Pixelblaze V3

A Wi-Fi-enabled, live-codable LED controller with a web-based development environment

Dec 11, 2020

Project update 5 of 11

[Video] Pixel Panels Stack - Skip The Evil Popcorn! + DIY LED Cube

by Benjamin H

This is the last week of the campaign! Only 7 days to go! It’s not too late to get your order in, or add an 8x8 LED Matrix!

In this update: All about our 8x8 LED panels, how quality gets baked-in during manufacturing!

While the main focus of the campaign is the Pixelblaze V3, the 8x8 LED panels are a part of it and are a great way to experiment with 2D or even 3D animations!

2D and 3D Pixels!

The 8x8 LED Matrix can be stacked to create larger arrays, or assembled into a cube or other shape!

Check out these awesome pattern demo videos that Jeff created as part of the new pattern documentation that ships with V3! Some have 1D, 2D and 3D together all synced up with Firestorm!

Xorcery 2D/3D

Fast Pulse

Matrix 2D Honeycomb

Pulse 2D

Spectrum analyzer

Spiral twirls 2D

Can You Make a Pixelblaze Cube? Yes!

You too can make a 3D cube, check out BanhammersWrath’s 8x8 WS2812 LED Cube Hackaday project guide.

assembled cube of panels
assembled cube of panels

You can get the corner clips here for 3D printing:

See the guide above for the diffusers and more!

We’re planning cube kits for the future, and will release a slick 3D printable base as well (seen in some of the above videos).

LED Manufacturing

We’ve been building stock of our 8x8 panels this last week. There’s some important details that go in to making good LED products.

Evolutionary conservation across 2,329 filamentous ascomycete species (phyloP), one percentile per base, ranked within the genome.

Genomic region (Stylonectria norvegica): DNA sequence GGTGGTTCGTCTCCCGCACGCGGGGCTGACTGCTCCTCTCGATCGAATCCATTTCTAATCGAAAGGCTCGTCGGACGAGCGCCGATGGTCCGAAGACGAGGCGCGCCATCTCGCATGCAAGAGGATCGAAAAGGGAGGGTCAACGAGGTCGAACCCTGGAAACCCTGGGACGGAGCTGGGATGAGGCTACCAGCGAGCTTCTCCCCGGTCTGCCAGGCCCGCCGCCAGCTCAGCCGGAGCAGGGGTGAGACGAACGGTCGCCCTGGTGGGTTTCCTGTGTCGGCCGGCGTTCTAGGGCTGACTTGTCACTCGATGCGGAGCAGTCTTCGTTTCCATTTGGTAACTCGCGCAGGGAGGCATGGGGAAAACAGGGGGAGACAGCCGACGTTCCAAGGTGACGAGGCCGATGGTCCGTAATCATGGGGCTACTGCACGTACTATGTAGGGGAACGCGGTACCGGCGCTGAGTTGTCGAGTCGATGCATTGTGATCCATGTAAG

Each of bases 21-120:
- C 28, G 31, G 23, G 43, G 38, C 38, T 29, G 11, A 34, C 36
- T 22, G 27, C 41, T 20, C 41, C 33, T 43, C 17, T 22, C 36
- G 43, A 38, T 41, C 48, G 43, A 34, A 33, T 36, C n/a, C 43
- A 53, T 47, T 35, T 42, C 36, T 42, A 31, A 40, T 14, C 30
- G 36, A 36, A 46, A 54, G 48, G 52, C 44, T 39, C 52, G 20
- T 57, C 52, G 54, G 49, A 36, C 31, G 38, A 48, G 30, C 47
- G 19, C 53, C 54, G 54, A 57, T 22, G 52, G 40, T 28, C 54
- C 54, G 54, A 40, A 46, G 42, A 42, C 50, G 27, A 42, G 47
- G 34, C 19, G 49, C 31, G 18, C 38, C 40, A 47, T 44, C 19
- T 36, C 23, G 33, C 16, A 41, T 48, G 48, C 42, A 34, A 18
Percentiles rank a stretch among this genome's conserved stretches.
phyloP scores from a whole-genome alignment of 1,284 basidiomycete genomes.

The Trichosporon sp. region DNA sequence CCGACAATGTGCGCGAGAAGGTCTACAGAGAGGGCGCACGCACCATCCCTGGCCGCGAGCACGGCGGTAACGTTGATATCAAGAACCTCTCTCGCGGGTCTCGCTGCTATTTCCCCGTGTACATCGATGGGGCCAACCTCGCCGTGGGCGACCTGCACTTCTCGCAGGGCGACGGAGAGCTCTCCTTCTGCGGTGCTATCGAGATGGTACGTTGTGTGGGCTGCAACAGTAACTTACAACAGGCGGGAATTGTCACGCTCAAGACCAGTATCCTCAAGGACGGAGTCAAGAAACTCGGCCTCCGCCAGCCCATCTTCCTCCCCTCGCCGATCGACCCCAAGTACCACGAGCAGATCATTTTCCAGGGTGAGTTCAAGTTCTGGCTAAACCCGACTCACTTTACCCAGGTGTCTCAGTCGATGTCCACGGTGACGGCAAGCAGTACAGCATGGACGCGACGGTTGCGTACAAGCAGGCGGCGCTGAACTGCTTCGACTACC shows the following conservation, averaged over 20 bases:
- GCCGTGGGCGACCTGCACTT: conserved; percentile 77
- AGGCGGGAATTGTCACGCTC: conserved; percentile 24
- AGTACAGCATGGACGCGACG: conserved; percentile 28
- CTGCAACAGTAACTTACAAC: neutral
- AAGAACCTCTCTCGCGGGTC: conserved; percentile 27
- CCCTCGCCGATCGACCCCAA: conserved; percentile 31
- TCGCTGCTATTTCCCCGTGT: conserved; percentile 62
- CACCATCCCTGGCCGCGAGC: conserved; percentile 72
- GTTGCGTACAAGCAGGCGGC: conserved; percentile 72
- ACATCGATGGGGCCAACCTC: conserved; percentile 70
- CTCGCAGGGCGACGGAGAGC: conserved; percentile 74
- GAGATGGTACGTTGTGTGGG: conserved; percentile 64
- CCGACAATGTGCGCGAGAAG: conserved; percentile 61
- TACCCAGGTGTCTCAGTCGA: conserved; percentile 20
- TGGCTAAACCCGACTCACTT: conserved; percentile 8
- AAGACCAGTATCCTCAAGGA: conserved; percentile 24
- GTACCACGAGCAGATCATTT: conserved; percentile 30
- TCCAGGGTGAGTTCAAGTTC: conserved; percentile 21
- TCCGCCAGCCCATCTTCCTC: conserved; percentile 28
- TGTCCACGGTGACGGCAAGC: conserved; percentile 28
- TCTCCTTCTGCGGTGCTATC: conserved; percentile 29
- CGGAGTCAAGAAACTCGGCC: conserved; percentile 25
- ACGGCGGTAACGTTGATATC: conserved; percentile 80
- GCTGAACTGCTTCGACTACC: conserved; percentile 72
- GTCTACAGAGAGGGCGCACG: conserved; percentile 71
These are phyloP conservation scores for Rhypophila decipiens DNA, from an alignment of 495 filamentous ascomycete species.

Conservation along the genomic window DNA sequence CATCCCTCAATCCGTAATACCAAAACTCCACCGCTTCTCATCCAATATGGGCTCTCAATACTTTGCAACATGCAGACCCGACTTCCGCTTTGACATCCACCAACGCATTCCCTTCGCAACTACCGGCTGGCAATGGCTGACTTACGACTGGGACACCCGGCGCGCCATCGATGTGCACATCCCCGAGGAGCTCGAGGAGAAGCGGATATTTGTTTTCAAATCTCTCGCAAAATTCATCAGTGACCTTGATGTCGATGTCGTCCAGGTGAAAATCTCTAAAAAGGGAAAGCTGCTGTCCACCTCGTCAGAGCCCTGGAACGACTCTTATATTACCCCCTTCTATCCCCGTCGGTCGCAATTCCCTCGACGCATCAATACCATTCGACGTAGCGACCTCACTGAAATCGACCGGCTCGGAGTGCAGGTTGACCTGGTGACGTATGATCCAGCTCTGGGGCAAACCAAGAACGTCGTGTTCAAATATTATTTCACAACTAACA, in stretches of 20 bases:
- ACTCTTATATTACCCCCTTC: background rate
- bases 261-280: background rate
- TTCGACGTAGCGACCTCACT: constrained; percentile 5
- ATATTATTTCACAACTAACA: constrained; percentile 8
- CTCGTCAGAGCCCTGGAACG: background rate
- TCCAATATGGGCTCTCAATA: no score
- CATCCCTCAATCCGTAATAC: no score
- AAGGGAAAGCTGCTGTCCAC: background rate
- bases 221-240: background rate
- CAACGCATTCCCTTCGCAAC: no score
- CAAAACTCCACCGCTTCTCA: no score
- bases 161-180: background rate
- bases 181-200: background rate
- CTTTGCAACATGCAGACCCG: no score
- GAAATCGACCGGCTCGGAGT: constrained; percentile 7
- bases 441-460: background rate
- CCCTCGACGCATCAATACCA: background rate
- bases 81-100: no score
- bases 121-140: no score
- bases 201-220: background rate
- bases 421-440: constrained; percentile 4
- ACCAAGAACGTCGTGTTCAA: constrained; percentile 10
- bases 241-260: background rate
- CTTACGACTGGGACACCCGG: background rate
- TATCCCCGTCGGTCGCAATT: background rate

a stack of assembled LED panels
a stack of assembled LED panels

These addressable LEDs are WS2812 compatible (also known as SK6812, or NeoPixel). There’s a small IC inside each RGB LED housing that has all the smarts for driving the LEDs at a constant current, and using Pulse Width Modulation (PWM) to control brightness. They accept data in by interpreting a series of short or long pulses, or an absence of any pulses to reset, and forward this data on to the next pixel in line.

What many folks don’t know is that these are extremely moisture sensitive and can easily be damaged when heated up to soldering temperatures. These smart LEDs sometimes get a bad reputation, but more often than not, they aren’t to blame for their faults!

Here’s a good SK6812 (WS2812 clone). Notice that the clear epoxy is completely transparent without any distortions or fractures, and is completely sealed to the white packaging.

close up of an LED without damage
close up of an LED without damage

Over time moisture in the air will absorb in to the clear epoxy fill or "lens" of the LED. This can happen in just a few hours! When heated to soldering temperatures, this moisture can rapidly expand, causing damage! Like evil popcorn ruining the show.

Here’s a bad SK9822 (APA102 clone). Notice fractures cause light reflections where there shouldn’t be, like cracked ice. The seal between the package and the lens has also been compromised!

close up of LED with fractures
close up of LED with fractures

Damage caused by this can break or weaken the small bond wires. Sometimes one color goes out, sometimes the data input or data output will be the thing to go.

The worst part is that the LED may work fine in testing and the damage may manifest itself months later after you install it, as the compromised seal allows moisture in and causes corrosion, or temperatures changes over time cause small expansions or contractions in the materials and cause the bond wires to separate.

LEDs aren’t the only component that is moisture sensitive, and often these components have special handling requirements and are shipped in vacuum sealed foil packages with desiccant. Some LEDs require baking at specific temperatures for DAYS and then require being placed and soldered within a few hours of exposure to air!

We’ve seen too many issues with cheap LEDs, even with contract manufacturers, which is why we took something as simple as the 8x8 LED matrix in house to manufacture. We hope you appreciate the quality we bake-in!

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